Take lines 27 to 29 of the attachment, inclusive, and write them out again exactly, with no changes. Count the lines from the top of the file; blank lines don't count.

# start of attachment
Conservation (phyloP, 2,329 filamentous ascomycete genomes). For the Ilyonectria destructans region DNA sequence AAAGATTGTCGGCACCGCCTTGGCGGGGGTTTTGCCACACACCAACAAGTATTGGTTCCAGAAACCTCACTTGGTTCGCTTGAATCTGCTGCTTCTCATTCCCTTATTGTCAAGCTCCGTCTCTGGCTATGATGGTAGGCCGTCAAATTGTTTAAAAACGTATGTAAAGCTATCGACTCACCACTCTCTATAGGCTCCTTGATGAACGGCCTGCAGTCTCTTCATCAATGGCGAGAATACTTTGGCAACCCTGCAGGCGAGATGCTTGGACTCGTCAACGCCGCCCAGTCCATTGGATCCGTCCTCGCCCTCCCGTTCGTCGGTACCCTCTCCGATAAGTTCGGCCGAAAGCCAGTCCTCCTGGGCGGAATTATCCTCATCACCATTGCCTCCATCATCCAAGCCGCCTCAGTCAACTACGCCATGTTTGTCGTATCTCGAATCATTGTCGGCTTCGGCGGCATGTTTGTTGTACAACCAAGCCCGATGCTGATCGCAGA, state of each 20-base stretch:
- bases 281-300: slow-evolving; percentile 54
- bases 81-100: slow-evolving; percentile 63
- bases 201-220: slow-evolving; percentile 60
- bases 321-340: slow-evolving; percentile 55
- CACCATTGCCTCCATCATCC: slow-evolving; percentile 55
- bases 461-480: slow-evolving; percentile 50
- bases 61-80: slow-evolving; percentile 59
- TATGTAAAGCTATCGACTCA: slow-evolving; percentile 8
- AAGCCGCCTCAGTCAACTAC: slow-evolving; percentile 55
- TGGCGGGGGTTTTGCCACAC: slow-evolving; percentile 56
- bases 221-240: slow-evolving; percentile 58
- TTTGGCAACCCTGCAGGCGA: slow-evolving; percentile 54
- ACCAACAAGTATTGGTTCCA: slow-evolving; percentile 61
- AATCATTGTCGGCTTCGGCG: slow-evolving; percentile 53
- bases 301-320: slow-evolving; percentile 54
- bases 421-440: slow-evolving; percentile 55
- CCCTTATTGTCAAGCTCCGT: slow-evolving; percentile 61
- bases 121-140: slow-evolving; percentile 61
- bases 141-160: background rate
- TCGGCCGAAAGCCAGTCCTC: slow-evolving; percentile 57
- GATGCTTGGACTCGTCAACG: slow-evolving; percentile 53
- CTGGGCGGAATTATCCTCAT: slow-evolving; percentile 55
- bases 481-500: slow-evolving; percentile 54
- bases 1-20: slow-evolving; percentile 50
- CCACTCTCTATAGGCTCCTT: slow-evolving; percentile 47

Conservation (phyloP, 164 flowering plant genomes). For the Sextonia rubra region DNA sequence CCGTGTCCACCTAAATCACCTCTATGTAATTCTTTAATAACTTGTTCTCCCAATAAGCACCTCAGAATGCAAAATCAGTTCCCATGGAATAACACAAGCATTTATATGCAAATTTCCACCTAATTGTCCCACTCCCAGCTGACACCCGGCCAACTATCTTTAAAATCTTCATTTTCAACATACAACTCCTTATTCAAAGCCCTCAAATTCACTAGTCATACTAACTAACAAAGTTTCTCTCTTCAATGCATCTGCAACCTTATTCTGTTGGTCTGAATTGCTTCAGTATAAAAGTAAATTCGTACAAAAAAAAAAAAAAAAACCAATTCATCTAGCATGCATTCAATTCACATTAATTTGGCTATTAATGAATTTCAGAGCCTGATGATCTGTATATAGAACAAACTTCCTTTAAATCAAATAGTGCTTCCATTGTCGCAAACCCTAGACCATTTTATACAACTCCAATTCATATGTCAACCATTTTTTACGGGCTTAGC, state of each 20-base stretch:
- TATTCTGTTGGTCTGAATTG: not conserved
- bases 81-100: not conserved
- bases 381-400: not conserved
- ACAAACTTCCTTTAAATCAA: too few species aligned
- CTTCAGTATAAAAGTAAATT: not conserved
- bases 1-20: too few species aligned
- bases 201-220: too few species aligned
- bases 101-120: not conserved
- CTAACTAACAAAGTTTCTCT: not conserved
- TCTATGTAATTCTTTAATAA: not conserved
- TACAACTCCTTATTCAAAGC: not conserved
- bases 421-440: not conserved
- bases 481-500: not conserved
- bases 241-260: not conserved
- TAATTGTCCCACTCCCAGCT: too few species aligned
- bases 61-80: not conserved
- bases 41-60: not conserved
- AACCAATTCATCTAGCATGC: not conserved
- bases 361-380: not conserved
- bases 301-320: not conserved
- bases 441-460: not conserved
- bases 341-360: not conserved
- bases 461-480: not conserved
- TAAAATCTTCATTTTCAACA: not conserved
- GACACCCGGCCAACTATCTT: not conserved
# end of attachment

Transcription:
Conservation (phyloP, 164 flowering plant genomes). For the Sextonia rubra region DNA sequence CCGTGTCCACCTAAATCACCTCTATGTAATTCTTTAATAACTTGTTCTCCCAATAAGCACCTCAGAATGCAAAATCAGTTCCCATGGAATAACACAAGCATTTATATGCAAATTTCCACCTAATTGTCCCACTCCCAGCTGACACCCGGCCAACTATCTTTAAAATCTTCATTTTCAACATACAACTCCTTATTCAAAGCCCTCAAATTCACTAGTCATACTAACTAACAAAGTTTCTCTCTTCAATGCATCTGCAACCTTATTCTGTTGGTCTGAATTGCTTCAGTATAAAAGTAAATTCGTACAAAAAAAAAAAAAAAAACCAATTCATCTAGCATGCATTCAATTCACATTAATTTGGCTATTAATGAATTTCAGAGCCTGATGATCTGTATATAGAACAAACTTCCTTTAAATCAAATAGTGCTTCCATTGTCGCAAACCCTAGACCATTTTATACAACTCCAATTCATATGTCAACCATTTTTTACGGGCTTAGC, state of each 20-base stretch:
- TATTCTGTTGGTCTGAATTG: not conserved
- bases 81-100: not conserved